I made the last of Mrs Tootlepedal’s chicken cacciatore into a curry with added mushrooms for our tea and then we waited for the prime minister’s address to the nation with some foreboding.  The foreboding was justified as the upshot was a lockdown for an indefinite period, a rather depressing but necessary situation.  Honestly, it is not too bad for a retired couple like us but it is a lot harder for people with young children and/or jobs to do so we feel a lot of sympathy for our children and their problems.  It will also not be very jolly to say the least for my sisters and step mother who live in the middle of cities.

As we are officially allowed out for exercise once a day. I will be able to have a walk or a cycle, weather permitting, so I am lucky.  And Mrs Tootlepedal will have her garden so she is lucky too.

The flying bird of the day is a crow which was having a drink at the river and flew off as I approached.

flying crow

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Today’s guest picture comes from my brother Andrew who passed the Bridge Inn at Duffield while on a bike ride.  As he had already fuelled up elsewhere, he took the picture and went on his way without calling in to sample the wares.

bridge inn Duffield

I know that I ought to be resting my Achilles tendon but I am feeling really exercise deprived and I might easily have done something inadvisable this morning had not the weather come to my rescue by producing another cold and grey day, ideally suited to sitting in and getting stuff done in the house.

I did stroll round the garden after breakfast.

Mrs Tootlepedal recently bought some depressed ranunculus plants in a pot at a garden centre.  She gave them some care, divided them up, planted them out, watered them in and now they are rewarding her with a splendid show.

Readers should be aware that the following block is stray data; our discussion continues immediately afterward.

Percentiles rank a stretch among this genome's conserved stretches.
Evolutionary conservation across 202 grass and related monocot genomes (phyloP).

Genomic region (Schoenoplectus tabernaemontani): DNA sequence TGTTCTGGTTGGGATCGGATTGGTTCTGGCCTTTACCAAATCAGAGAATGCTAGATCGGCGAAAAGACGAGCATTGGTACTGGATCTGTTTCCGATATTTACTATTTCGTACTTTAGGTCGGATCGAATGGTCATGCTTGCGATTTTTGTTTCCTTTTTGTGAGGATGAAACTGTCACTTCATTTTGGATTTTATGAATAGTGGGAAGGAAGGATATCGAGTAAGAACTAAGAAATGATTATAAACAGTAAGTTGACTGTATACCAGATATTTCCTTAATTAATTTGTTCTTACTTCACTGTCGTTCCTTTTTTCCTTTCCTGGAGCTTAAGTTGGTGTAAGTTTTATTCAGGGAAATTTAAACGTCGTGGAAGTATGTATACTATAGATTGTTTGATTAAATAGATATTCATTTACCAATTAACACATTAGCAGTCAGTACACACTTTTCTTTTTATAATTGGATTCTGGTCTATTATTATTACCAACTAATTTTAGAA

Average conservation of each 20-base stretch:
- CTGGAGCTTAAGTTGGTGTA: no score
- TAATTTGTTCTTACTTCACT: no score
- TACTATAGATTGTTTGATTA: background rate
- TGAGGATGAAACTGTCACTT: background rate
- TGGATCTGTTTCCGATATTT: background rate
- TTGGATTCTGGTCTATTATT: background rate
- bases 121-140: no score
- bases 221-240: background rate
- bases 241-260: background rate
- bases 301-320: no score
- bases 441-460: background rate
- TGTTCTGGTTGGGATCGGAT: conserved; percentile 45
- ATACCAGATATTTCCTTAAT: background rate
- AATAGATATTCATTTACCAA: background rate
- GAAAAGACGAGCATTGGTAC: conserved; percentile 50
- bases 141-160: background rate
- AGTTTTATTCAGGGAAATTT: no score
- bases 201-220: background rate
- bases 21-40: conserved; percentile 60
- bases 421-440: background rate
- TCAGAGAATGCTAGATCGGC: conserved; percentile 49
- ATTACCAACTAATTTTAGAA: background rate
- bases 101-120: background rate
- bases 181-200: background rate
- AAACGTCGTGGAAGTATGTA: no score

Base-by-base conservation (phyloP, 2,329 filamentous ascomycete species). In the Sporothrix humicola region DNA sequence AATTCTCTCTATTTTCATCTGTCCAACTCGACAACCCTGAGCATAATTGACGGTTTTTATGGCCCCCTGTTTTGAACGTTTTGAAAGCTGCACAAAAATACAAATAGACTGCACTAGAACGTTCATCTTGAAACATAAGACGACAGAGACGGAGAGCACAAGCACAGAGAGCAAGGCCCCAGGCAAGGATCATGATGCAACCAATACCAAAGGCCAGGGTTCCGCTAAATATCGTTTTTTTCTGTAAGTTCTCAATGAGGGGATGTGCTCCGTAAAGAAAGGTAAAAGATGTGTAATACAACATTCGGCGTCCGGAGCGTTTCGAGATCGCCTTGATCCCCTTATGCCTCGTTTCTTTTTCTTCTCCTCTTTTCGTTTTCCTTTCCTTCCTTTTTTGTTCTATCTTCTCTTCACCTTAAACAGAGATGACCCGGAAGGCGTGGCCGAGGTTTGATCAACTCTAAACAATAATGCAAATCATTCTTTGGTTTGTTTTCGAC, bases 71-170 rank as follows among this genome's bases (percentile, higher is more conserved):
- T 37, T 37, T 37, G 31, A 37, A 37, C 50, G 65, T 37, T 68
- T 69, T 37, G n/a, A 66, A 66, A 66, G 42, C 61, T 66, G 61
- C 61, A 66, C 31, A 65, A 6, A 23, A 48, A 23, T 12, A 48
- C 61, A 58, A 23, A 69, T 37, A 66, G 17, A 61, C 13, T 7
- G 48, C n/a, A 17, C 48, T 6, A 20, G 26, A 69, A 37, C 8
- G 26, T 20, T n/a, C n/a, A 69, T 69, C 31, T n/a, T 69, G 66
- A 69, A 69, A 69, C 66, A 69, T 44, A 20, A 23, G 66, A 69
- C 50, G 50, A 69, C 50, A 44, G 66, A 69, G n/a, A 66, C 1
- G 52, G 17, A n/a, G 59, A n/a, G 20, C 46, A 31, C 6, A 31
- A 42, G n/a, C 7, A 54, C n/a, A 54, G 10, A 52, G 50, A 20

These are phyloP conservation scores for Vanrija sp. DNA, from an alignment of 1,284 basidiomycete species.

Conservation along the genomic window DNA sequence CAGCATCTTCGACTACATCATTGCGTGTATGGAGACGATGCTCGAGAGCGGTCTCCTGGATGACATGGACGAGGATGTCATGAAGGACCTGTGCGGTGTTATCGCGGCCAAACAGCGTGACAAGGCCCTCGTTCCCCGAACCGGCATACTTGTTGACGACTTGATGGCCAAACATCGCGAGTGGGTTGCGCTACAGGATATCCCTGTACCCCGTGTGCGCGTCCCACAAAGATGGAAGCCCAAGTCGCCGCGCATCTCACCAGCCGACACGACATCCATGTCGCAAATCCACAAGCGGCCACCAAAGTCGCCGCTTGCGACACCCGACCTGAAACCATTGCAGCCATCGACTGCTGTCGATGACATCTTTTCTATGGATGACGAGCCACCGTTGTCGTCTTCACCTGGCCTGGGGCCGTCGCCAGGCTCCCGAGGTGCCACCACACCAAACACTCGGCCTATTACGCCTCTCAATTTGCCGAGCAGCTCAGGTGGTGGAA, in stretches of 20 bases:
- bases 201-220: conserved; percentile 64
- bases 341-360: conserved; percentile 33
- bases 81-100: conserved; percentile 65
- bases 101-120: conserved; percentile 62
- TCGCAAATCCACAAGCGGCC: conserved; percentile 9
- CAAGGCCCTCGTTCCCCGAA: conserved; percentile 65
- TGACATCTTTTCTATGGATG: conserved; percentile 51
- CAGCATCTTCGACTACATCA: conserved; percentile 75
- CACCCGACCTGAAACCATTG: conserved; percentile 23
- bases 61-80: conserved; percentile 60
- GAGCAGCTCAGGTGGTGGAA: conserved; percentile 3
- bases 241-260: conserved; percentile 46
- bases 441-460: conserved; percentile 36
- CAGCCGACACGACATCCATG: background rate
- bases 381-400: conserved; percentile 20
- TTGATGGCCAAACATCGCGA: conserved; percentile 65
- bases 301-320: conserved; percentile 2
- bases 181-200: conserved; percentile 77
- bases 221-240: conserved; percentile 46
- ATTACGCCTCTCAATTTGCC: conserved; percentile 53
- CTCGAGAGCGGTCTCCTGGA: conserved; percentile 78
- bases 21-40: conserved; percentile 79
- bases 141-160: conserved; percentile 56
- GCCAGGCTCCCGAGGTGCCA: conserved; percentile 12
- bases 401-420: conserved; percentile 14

ranunculus

A berberis in a shady corner caught my eye, with its flowers brightening up a gloomy corner.

berberis

A blackbird was quite happy to help with getting the moss out of the lawn.

blackbird pecking lawn

I opened the greenhouse and was much struck by this handsome Fuchsia inside.

fuchsia in green house

Mrs Tootlepedal bought it recently and put it outside in the warm spell.  Then it got badly hit by the frosty mornings so Mrs Tootlepedal trimmed off the damage and gave it some shelter and now it is looking very well.

Just outside the greenhouse, the rosemary bush is covered in flowers from top to toe.

rosemary bush

I noticed that the geums are coming along nicely….

geum forest

…and then went inside to get warm.

Later on in the morning, the sharp eyed Mrs Tootlepedal spotted the sparrowhawk resting in the walnut tree after an unsuccessful fly through the garden.  It stayed there long enough for me to get a camera…

sparrowhawk in walnut tree

…but when I went out to see if I could get a closer shot, it flew off in disgust.  It didn’t take the little birds long to come back to the feeders.

siskin eating peanuts

The quarrelling pigeons were back again today and it went beyond hard stares and descended into flapping and waving which led to both birds losing their focus.

flapping pigeons

I put another week of the newspaper index into the Langholm Archive Group database and noticed that if you were shopping in Langholm’s High Street in 1899, you could acquire ‘all the latest London novelties’ from Mr Hyslop, the draper, who had just come back from a visit there.

Mrs Tootlepedal had to go out for an errand on her bicycle in the late afternoon and as the sun was shining, I went out with her and then turned off to do a little three bridges cycle instead of a walk by myself.

The copper beeches at the park bridge are looking good. two copper beeches

I didn’t go into the park but continued down to the waterside, and was happy to catch a glimpse of a grey wagtail at the Sawmill Brig.  It was living up to its name and waggling about a lot so I couldn’t get a very good picture.

grey wagtail

The trees that have been felled along the Lodge Walks have taken some of the magic away from the green tunnel that used to greet walkers…

lodge walks

…and you can see how big the gaps are when you look at the trees from the other side.

rear of lodge walks

The sun was disappearing rapidly behind the clouds by this time and the colours were rather subdued so I headed home (pedalling very gently)…

castleholm with dog walker

…noting this burst of blossom on a tree beside the Jubilee Bridge.

white blossom beside esk

Once back home, I had a last walk round the garden, enjoying the cow parsley above and the sweet woodruff below in the back border.

cow parsley and sweet woodruffe

The yellow azalea is doing its best to come out to join the pink one and the first yellow potentilla flower of the year has appeared nearby.

azalea and potentilla

There had been a light shower of rain earlier, which was welcome, but it had not been hard enough to wet the soil thoroughly.  It did make the lily of the valley shed tears apparently…